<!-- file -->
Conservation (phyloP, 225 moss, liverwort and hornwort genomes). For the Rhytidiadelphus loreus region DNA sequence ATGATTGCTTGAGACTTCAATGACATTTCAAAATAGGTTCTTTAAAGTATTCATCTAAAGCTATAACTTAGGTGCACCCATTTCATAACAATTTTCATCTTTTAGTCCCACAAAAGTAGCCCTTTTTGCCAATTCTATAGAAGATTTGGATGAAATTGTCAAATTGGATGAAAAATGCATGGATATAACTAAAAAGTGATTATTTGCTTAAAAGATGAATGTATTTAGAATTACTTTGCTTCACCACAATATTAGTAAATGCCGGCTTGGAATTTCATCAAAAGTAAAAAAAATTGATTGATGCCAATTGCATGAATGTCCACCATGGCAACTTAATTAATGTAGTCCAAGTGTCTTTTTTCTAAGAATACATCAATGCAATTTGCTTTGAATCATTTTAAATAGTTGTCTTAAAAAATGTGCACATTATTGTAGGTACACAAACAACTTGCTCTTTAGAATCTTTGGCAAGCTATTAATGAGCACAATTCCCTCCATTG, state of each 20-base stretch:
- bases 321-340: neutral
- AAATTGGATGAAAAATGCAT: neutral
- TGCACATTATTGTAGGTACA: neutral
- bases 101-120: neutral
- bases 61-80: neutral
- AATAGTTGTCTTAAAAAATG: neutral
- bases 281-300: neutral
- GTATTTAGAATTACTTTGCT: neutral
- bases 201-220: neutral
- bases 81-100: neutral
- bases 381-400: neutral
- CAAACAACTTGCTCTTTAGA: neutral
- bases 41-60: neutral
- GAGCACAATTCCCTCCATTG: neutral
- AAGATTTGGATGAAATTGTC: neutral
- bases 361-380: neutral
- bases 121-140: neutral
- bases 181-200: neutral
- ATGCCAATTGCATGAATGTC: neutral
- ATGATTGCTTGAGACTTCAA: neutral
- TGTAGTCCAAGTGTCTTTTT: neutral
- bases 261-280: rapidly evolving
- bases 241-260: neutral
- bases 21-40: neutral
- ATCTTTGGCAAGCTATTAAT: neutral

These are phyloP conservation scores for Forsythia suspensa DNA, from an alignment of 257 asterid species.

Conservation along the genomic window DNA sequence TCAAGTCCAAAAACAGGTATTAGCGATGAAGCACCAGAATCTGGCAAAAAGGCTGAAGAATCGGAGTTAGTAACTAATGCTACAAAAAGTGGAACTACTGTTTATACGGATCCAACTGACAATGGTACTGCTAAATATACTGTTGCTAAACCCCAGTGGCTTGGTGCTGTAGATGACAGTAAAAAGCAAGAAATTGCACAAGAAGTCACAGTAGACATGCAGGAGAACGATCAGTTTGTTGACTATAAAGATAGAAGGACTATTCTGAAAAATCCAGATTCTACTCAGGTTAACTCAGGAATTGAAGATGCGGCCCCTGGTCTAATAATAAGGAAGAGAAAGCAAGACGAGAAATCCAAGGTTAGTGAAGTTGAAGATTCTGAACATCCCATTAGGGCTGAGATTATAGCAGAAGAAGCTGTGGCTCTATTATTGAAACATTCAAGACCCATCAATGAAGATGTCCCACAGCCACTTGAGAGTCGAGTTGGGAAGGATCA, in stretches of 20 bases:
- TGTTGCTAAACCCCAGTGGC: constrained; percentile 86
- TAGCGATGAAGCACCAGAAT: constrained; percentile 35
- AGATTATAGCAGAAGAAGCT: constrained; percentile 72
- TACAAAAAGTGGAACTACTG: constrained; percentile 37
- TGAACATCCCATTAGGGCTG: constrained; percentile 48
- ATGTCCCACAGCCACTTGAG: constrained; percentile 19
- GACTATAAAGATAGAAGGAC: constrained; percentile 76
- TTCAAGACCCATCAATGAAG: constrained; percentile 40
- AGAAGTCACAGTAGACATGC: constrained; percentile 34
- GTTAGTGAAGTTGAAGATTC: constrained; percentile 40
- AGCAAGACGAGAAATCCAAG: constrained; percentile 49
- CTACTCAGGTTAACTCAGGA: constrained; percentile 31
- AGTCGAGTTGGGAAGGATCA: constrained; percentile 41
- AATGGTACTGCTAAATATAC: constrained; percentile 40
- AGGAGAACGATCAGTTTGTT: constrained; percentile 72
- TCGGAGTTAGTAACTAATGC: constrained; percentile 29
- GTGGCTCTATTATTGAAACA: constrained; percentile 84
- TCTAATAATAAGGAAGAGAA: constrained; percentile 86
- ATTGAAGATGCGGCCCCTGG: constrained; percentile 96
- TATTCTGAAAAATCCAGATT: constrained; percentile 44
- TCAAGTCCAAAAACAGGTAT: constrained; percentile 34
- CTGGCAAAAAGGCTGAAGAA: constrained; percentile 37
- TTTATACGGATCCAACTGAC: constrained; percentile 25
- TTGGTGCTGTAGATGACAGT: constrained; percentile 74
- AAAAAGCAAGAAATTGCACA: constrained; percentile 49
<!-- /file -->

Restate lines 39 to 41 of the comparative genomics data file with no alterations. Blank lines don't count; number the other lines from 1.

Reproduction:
- AGCAAGACGAGAAATCCAAG: constrained; percentile 49
- CTACTCAGGTTAACTCAGGA: constrained; percentile 31
- AGTCGAGTTGGGAAGGATCA: constrained; percentile 41